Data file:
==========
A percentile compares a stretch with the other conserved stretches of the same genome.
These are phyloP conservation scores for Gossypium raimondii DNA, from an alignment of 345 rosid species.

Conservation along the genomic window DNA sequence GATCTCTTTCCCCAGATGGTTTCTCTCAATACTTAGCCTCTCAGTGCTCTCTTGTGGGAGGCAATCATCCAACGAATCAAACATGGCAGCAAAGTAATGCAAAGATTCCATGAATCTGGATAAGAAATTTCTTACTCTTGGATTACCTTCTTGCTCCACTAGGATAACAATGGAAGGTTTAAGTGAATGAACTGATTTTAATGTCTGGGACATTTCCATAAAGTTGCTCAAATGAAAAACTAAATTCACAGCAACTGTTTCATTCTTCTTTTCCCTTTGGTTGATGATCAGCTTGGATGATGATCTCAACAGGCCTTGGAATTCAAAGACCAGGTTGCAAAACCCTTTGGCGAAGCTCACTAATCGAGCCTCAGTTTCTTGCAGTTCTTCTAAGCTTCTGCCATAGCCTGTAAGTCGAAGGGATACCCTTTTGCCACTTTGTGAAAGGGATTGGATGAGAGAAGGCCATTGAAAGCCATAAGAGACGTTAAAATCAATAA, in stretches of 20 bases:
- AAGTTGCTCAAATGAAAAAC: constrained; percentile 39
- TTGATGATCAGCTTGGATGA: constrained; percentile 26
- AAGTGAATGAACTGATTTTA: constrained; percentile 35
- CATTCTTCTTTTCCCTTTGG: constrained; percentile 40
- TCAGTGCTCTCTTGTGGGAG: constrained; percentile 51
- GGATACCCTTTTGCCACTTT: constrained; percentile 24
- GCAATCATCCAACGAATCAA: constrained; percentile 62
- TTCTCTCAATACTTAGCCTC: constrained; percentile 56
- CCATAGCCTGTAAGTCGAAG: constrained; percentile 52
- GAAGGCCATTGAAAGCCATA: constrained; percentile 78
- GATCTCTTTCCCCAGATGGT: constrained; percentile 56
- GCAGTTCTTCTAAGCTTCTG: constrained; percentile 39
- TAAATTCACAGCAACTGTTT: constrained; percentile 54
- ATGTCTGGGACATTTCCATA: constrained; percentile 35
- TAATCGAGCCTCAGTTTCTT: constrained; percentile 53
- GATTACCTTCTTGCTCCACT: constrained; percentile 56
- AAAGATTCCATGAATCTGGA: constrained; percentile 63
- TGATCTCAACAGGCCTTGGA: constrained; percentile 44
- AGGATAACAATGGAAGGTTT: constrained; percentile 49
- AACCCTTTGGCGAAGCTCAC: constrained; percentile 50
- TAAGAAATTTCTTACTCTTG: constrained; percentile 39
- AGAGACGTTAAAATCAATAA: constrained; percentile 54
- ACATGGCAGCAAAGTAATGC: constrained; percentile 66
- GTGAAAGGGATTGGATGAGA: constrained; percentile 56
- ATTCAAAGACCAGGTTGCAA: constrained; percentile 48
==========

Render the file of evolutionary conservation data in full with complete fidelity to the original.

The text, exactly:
A percentile compares a stretch with the other conserved stretches of the same genome.
These are phyloP conservation scores for Gossypium raimondii DNA, from an alignment of 345 rosid species.

Conservation along the genomic window DNA sequence GATCTCTTTCCCCAGATGGTTTCTCTCAATACTTAGCCTCTCAGTGCTCTCTTGTGGGAGGCAATCATCCAACGAATCAAACATGGCAGCAAAGTAATGCAAAGATTCCATGAATCTGGATAAGAAATTTCTTACTCTTGGATTACCTTCTTGCTCCACTAGGATAACAATGGAAGGTTTAAGTGAATGAACTGATTTTAATGTCTGGGACATTTCCATAAAGTTGCTCAAATGAAAAACTAAATTCACAGCAACTGTTTCATTCTTCTTTTCCCTTTGGTTGATGATCAGCTTGGATGATGATCTCAACAGGCCTTGGAATTCAAAGACCAGGTTGCAAAACCCTTTGGCGAAGCTCACTAATCGAGCCTCAGTTTCTTGCAGTTCTTCTAAGCTTCTGCCATAGCCTGTAAGTCGAAGGGATACCCTTTTGCCACTTTGTGAAAGGGATTGGATGAGAGAAGGCCATTGAAAGCCATAAGAGACGTTAAAATCAATAA, in stretches of 20 bases:
- AAGTTGCTCAAATGAAAAAC: constrained; percentile 39
- TTGATGATCAGCTTGGATGA: constrained; percentile 26
- AAGTGAATGAACTGATTTTA: constrained; percentile 35
- CATTCTTCTTTTCCCTTTGG: constrained; percentile 40
- TCAGTGCTCTCTTGTGGGAG: constrained; percentile 51
- GGATACCCTTTTGCCACTTT: constrained; percentile 24
- GCAATCATCCAACGAATCAA: constrained; percentile 62
- TTCTCTCAATACTTAGCCTC: constrained; percentile 56
- CCATAGCCTGTAAGTCGAAG: constrained; percentile 52
- GAAGGCCATTGAAAGCCATA: constrained; percentile 78
- GATCTCTTTCCCCAGATGGT: constrained; percentile 56
- GCAGTTCTTCTAAGCTTCTG: constrained; percentile 39
- TAAATTCACAGCAACTGTTT: constrained; percentile 54
- ATGTCTGGGACATTTCCATA: constrained; percentile 35
- TAATCGAGCCTCAGTTTCTT: constrained; percentile 53
- GATTACCTTCTTGCTCCACT: constrained; percentile 56
- AAAGATTCCATGAATCTGGA: constrained; percentile 63
- TGATCTCAACAGGCCTTGGA: constrained; percentile 44
- AGGATAACAATGGAAGGTTT: constrained; percentile 49
- AACCCTTTGGCGAAGCTCAC: constrained; percentile 50
- TAAGAAATTTCTTACTCTTG: constrained; percentile 39
- AGAGACGTTAAAATCAATAA: constrained; percentile 54
- ACATGGCAGCAAAGTAATGC: constrained; percentile 66
- GTGAAAGGGATTGGATGAGA: constrained; percentile 56
- ATTCAAAGACCAGGTTGCAA: constrained; percentile 48